College faculty educate and engage at Zoobiquity conference
Compulsively licking cats; head-bobbing Bulldogs and a Wirehaired Griffon with a phantom-limb. These are just a sampling of the cases discussed by College faculty at the Zoobiquity Neurology and Psychiatry Conference—a one-of-a-kind meeting of animal and human researchers and clinicians co-sponsored by the Cornell University College of Veterinary Medicine along with New York University Langone Medical Center and the Evolutionary Medicine Program at UCLA. Cornell planning committee members Dr. Alexander Travis, associate dean of international programs and public health, and Gen Meredith, associate director for international programs and MPH, recruited top-level College faculty members to present at the meeting. “Our faculty just have an outstanding reputation in any arena,” says Meredith. “This conference was no different—their presentations were engaging and informative, and really demonstrated the excellence of the work we do at the College.”
Starting the conversation
Conference-series Founder Dr. Barbara Natterson-Horowitz, a human cardiologist and co-director of the evolutionary medicine program at UCLA, began the event by noting the crucial need for collaboration between veterinary and medical researchers. “Despite so many seeming commonalities across species, there has been so little conversation between vets and doctors,” she said.
The Zoobiquity conference enabled this conversation; each conference agenda item centered on a neurological or psychiatric issue, featuring both a human and animal researcher’s talk on the topic. Presentations included “Anxiety and Compulsions in Human, Feline & Canine Patients,” and “Movement Disorders in People and Pets,” giving attendees both a veterinary and medical perspective.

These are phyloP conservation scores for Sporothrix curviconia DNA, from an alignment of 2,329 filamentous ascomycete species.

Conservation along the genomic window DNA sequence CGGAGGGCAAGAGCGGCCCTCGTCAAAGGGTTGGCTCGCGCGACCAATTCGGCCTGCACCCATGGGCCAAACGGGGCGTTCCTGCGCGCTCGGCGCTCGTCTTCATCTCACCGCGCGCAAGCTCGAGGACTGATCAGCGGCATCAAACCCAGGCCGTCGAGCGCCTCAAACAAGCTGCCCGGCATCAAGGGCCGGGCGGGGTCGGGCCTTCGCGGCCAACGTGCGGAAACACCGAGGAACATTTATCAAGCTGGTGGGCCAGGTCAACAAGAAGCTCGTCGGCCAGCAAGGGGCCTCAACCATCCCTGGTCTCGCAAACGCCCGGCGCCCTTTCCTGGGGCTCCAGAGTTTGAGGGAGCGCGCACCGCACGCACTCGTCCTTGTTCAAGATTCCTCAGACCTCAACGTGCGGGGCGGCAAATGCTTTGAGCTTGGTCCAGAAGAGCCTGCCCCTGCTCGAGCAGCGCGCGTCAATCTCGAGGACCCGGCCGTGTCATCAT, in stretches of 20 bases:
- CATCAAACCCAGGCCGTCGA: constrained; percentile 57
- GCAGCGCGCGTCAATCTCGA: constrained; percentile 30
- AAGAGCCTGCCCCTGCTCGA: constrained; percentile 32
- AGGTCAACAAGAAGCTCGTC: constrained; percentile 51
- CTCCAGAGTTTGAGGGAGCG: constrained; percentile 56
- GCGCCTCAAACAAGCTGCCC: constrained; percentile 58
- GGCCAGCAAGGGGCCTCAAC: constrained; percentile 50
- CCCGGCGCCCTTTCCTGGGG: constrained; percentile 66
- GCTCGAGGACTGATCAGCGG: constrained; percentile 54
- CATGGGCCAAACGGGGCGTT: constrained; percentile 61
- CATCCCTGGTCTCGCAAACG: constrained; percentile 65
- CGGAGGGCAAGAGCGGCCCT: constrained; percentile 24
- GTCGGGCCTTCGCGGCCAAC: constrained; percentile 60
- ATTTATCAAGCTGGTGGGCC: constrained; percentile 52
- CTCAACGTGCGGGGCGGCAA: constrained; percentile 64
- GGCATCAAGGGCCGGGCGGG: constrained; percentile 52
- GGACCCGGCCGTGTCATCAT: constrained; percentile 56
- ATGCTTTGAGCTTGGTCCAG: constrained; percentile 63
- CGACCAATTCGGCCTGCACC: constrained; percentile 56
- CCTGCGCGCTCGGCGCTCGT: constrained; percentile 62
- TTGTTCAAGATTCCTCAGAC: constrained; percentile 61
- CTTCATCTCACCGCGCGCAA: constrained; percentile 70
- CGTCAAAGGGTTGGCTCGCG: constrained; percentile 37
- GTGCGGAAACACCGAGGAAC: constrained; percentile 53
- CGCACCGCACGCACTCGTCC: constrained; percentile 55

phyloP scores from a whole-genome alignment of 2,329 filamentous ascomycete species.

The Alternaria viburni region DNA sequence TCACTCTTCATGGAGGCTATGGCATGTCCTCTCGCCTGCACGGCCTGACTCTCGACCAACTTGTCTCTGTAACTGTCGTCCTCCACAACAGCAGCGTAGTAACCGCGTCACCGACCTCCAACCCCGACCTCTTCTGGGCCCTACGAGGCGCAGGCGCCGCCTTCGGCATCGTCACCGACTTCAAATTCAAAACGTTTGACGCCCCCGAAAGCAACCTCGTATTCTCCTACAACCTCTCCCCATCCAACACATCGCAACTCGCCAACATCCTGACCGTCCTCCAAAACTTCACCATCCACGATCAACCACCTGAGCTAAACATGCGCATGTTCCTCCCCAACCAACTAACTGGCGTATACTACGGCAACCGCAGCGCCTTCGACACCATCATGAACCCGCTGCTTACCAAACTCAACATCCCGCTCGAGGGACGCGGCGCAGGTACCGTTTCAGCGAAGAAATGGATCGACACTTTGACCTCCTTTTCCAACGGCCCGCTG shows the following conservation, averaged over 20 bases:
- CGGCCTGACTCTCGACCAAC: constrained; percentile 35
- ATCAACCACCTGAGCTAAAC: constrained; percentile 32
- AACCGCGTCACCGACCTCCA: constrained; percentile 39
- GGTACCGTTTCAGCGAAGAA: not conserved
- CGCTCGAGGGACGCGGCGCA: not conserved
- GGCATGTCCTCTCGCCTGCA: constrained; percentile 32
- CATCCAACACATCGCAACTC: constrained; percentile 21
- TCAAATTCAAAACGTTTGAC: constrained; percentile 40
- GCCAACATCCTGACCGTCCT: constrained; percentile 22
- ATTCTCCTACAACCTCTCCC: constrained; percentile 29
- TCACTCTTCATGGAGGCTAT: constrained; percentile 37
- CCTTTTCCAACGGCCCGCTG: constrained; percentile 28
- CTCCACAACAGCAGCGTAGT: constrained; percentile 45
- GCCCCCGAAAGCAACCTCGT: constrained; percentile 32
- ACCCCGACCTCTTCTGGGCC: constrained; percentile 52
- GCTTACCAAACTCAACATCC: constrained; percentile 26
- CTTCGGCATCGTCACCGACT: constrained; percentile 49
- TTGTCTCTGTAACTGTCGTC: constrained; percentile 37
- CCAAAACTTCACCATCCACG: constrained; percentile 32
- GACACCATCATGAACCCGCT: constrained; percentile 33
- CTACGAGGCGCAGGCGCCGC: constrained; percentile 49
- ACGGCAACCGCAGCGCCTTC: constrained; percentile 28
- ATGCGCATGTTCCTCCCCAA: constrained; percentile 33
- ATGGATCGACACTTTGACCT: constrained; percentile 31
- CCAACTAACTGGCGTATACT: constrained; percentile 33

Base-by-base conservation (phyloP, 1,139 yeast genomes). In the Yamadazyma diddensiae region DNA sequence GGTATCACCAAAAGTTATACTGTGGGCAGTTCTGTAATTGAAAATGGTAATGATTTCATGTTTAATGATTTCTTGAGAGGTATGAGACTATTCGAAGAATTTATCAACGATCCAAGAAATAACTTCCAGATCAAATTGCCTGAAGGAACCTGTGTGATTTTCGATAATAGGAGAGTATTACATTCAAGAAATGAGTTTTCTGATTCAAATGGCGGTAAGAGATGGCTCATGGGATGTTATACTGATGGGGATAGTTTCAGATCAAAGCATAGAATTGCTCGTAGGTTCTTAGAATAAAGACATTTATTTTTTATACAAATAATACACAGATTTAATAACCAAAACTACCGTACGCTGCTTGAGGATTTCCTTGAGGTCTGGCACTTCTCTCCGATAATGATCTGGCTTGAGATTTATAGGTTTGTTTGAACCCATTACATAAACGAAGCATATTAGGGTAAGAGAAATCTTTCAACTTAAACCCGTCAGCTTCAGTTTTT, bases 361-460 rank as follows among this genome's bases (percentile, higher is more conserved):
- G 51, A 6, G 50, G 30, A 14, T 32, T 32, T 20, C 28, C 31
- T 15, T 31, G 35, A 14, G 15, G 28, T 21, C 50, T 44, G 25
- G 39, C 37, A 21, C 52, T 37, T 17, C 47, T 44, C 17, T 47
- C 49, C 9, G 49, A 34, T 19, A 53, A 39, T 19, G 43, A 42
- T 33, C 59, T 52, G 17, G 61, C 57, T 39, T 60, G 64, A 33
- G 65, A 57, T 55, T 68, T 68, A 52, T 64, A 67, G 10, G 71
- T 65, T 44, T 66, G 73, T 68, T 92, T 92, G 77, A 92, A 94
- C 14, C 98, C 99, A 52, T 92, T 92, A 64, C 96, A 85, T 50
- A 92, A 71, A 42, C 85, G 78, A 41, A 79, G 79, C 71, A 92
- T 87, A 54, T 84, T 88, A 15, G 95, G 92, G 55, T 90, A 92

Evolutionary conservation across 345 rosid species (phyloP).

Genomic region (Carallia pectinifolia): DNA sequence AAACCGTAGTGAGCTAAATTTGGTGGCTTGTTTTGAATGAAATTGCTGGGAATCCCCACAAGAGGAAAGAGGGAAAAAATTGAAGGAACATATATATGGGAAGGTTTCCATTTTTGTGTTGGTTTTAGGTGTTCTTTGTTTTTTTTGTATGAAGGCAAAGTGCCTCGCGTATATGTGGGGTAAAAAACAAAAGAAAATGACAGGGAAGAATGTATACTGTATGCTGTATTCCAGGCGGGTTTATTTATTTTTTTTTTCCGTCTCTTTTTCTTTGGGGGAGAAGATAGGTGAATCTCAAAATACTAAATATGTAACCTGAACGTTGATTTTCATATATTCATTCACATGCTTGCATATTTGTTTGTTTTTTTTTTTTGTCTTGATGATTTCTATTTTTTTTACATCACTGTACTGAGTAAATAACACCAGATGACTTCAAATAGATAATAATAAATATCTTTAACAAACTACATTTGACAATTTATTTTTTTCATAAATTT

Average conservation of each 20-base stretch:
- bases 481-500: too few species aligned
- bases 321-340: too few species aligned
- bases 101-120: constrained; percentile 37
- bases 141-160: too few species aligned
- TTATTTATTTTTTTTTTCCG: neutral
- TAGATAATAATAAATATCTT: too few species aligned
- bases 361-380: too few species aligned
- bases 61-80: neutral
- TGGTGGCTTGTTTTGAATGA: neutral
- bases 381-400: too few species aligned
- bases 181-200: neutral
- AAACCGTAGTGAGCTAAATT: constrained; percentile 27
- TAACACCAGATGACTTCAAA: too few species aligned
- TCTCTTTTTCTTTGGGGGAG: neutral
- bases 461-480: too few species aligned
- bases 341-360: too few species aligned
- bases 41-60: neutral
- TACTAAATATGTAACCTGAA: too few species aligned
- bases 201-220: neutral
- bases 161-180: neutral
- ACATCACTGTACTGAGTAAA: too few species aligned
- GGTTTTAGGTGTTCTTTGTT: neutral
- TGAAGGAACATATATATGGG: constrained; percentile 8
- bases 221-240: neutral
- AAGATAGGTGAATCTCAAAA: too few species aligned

College student Amari Suskin-Sperry ’19, who attended the conference along with nine other Cornell DVM students, found the format enlightening. “As we’re training in this profession, we often forget about the human aspect of a condition or disease,” she said. “It’s very informative to see the human side of certain conditions, and I hope there will be more dialogue between our professions in the future.”
Anxious animals, aging canines
Animal behavior expert Dr. Pamela Perry, lecturer in small animal behavior at the College, discussed the common anxiety and compulsive disorders in companion animals, such as cats that won’t stop licking, or dogs with separation anxiety. She discussed potential treatments for these issues, including reducing exposure to anxiety-provoking stimuli. “If I could give you all one tip, it would be to never use a laser pointer with your dog,” Perry said. “They can never get that dot, and seems to drive some of them nuts.”
Dr. Katherine Houpt, James Law Professor of Behavior Medicine, emeritus, described cases of elderly canine patients with cognitive dysfunction. “By age sixteen, all dogs apparently have cognitive dysfunction,” said Houpt, noting that many owners get frustrated with elderly dogs’ behavioral issues that develop as a result. “I’m sure cats have it too, but cats tend to get nicer with age, so you don’t see as many feline cases [of cognitive dysfunction].” To the surprise of many, she noted that feeding elderly dogs a specially-formulated diet was more effective than medication.